If that's not enough, medical and professional organizations may scoop clinical trial results. Last month we wrote an article about Pozen (NASDAQ:POZN) prior to the company presenting results of its phase III trial for PA-325/40. The drug is a combination aspirin and omeprazole product designed for patients that require daily aspirin therapy for the secondary prevention of cardiovascular events, but also at risk for development of gastric ulcers.
I had not seen the data from the trial, but found on the American College of Gastroenterology (ACG) website the preliminary itinerary for the meeting. Inside the itinerary I noticed that Pozen had received two awards for its poster on the data. One of the awards was the ACG's prestigious Presidential Poster Award. Again, I hadn't seen the data, but clearly the ACG Educational Affairs Committee had, and if Pozen won the Presidential Poster Award, a recognition awarded to the, "Most highly ranked abstracts selected for the poster sessions in each category."then I assumed the data was outstanding. As it turns out, I was right. The data was pretty impressive.
Is It Happening Again?
Lately I've been watching shares of Neuralstem (NYSEAMEX:CUR). The company recently completed a phase I trial testing NSI-566, a mixture of human neural stem cells injected directly into a patients lumbar or cervical spinal cord for the treatment of Amyotrophic Lateral Sclerosis (ALS). The phase I trial was a 15 patient open-label design. Neuralstem published preliminary results from the first 12 patients of the trial in Stem Cells (2012;30:1144-1151). Since that time, three new patients and three returning patients have received new injections of NSI-566.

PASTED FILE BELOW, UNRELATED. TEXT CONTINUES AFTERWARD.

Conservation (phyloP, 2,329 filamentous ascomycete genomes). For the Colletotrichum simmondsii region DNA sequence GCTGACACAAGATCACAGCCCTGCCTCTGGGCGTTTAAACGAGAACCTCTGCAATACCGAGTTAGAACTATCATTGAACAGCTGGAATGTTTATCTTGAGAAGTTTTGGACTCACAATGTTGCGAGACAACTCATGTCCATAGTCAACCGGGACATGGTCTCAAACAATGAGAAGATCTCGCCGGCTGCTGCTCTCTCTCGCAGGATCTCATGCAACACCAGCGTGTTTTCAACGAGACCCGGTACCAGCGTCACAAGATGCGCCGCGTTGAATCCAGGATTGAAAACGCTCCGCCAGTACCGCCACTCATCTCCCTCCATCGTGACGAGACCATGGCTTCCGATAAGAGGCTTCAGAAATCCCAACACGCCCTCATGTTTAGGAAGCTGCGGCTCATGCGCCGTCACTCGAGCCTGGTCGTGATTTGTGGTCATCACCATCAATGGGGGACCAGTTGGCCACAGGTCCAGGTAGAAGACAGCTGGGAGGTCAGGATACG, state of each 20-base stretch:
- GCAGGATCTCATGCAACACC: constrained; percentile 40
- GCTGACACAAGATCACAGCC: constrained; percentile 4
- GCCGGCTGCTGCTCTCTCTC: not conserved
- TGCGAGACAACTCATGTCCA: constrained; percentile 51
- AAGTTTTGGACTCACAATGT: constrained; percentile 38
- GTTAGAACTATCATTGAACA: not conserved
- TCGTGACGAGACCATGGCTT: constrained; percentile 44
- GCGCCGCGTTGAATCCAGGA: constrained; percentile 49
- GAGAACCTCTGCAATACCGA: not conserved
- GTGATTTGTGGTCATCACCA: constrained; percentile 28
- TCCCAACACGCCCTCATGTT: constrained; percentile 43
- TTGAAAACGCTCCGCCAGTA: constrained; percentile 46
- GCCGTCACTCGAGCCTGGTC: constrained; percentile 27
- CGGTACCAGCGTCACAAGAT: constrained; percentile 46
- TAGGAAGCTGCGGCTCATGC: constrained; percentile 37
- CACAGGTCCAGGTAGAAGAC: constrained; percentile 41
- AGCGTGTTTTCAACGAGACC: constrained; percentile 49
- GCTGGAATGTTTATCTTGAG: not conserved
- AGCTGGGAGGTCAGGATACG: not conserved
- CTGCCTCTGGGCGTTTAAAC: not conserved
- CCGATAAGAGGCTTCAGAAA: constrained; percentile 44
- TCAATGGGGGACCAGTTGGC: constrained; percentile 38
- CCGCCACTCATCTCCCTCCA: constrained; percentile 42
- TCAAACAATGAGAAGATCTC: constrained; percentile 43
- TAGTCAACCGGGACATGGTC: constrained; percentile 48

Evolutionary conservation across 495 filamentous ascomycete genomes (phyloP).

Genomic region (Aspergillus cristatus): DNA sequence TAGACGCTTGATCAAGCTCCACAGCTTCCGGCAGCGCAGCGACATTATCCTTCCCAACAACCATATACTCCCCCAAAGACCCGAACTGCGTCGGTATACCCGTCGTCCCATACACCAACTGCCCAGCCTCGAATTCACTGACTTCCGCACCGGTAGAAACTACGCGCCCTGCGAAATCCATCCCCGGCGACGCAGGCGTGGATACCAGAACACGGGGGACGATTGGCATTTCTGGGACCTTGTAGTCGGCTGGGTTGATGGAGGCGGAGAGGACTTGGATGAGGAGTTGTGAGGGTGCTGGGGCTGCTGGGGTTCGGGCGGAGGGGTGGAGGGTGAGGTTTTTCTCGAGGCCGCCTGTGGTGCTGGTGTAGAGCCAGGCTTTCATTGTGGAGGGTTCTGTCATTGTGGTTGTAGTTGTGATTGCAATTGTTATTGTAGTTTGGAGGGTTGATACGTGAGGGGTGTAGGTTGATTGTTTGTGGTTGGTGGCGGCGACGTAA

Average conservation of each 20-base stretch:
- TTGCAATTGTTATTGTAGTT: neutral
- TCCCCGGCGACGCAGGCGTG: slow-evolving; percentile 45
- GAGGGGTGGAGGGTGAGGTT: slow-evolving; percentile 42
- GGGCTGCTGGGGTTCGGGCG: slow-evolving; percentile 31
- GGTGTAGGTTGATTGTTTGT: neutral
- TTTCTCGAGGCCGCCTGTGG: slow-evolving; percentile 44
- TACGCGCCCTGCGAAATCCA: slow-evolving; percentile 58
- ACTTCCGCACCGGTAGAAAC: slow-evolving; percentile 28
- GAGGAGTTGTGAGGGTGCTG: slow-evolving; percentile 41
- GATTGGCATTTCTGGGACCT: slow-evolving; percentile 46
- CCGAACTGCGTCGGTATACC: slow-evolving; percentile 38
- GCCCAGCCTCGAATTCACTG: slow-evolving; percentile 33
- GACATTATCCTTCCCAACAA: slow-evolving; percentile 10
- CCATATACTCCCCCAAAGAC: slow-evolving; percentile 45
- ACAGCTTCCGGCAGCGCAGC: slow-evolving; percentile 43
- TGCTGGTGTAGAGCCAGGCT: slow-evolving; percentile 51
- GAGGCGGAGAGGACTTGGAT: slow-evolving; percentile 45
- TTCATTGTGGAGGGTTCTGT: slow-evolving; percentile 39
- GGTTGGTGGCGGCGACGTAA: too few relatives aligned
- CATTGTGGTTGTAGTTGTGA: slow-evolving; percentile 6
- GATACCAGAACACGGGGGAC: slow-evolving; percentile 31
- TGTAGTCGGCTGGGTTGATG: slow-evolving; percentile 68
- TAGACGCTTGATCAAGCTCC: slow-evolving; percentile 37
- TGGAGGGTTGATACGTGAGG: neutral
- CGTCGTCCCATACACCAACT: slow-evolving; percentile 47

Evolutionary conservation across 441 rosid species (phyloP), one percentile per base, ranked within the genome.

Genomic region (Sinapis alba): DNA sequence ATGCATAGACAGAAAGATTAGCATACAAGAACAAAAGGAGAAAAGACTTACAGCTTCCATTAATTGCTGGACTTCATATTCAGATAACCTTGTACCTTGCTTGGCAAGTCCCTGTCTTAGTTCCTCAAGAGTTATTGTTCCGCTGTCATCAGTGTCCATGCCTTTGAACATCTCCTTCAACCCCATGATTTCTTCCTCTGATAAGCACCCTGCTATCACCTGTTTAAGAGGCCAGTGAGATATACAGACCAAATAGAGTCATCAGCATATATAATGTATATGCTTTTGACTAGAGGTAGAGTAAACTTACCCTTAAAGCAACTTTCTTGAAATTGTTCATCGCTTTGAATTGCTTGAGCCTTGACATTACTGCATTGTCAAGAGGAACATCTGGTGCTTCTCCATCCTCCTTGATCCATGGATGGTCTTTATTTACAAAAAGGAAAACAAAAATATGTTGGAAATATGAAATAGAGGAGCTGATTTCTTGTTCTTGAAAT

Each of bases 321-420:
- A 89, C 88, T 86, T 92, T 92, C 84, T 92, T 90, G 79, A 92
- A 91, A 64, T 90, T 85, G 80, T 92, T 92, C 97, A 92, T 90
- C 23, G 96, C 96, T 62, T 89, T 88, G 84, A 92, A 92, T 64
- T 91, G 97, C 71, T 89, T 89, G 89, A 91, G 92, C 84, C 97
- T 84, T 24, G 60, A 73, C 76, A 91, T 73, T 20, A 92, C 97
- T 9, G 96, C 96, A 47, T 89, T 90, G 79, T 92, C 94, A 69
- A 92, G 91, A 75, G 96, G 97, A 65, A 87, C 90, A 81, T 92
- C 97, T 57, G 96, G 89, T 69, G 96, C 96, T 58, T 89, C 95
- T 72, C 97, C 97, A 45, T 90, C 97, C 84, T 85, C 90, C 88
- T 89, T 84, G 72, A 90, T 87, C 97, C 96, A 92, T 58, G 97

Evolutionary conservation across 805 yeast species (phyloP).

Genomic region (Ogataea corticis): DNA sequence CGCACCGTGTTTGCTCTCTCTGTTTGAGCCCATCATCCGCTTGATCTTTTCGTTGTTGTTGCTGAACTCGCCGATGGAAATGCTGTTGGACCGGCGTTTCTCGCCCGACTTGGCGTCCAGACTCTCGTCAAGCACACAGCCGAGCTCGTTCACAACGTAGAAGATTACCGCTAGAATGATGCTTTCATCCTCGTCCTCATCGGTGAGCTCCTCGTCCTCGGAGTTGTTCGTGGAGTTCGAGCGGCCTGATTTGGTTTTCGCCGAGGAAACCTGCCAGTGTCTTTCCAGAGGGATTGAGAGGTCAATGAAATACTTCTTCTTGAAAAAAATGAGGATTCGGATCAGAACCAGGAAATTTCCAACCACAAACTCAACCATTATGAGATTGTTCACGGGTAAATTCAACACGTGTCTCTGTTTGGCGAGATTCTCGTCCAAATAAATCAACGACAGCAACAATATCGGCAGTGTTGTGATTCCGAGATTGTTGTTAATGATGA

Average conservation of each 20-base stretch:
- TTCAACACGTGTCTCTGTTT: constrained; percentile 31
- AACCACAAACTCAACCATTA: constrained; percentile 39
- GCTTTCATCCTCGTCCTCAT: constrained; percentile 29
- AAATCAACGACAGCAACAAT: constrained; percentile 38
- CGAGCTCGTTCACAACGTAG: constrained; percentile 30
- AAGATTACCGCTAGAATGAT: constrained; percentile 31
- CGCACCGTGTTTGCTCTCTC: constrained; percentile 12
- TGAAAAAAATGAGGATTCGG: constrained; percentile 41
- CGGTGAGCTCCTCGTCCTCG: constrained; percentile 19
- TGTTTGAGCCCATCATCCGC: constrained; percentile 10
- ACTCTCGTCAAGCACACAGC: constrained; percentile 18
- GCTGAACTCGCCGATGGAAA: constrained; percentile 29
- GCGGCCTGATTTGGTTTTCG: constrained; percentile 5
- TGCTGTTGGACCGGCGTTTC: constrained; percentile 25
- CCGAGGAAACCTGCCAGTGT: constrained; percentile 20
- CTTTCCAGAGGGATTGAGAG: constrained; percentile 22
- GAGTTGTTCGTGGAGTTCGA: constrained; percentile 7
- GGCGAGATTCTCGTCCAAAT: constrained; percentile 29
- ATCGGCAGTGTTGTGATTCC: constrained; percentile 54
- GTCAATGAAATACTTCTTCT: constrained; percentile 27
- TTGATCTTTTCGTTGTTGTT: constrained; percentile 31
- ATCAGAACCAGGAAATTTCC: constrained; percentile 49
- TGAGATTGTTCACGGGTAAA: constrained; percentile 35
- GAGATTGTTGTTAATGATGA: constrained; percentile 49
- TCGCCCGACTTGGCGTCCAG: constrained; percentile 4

Analysis of the ongoing phase 1 trial in ALS continues. The final patient was treated with five unilateral cervical injections in August 2012. The last three patients treated (patients #16, #17, and #18) all previously completed ten bilateral lumbar spinal cord injections (patients #10, #11, and #12). The data published in Stem Cell showed clear signs of disease stabilization in a subset of ambulatory patients on the ALS Functional Rating Scale (ALSFRS-R), as well as a Forced Vital Capacity (FVC) and Hand-Held Dynamometer (HHD) scales. If we know anything about ALS, it's that it is a rapidly progressive and degenerative disease. Patients do not spontaneously stabilize.
One patient (#11), named Ted Harada, showed significant improvement in motor function. Mr. Harada's improvements were so much so that he was able to walk without a cane. Physicians even had to re-diagnose his disease to confirm ALS after his unprecedented improvement following lumbar spinal cord injections of NSI-566.
Similar to what we saw above with Sarepta and eteplirsen, Mr. Harada discussed his results with local media (source). An article by Crain's Detroit Business (link) highlighted the success of Mr. Harada, and another ALS patient, Ed Tessaro, after receiving another round of treatment. There's even a video interview of both Mr. Harada and Mr. Tessaro discussing their experiences with NSI-566. Continue reading by clicking here.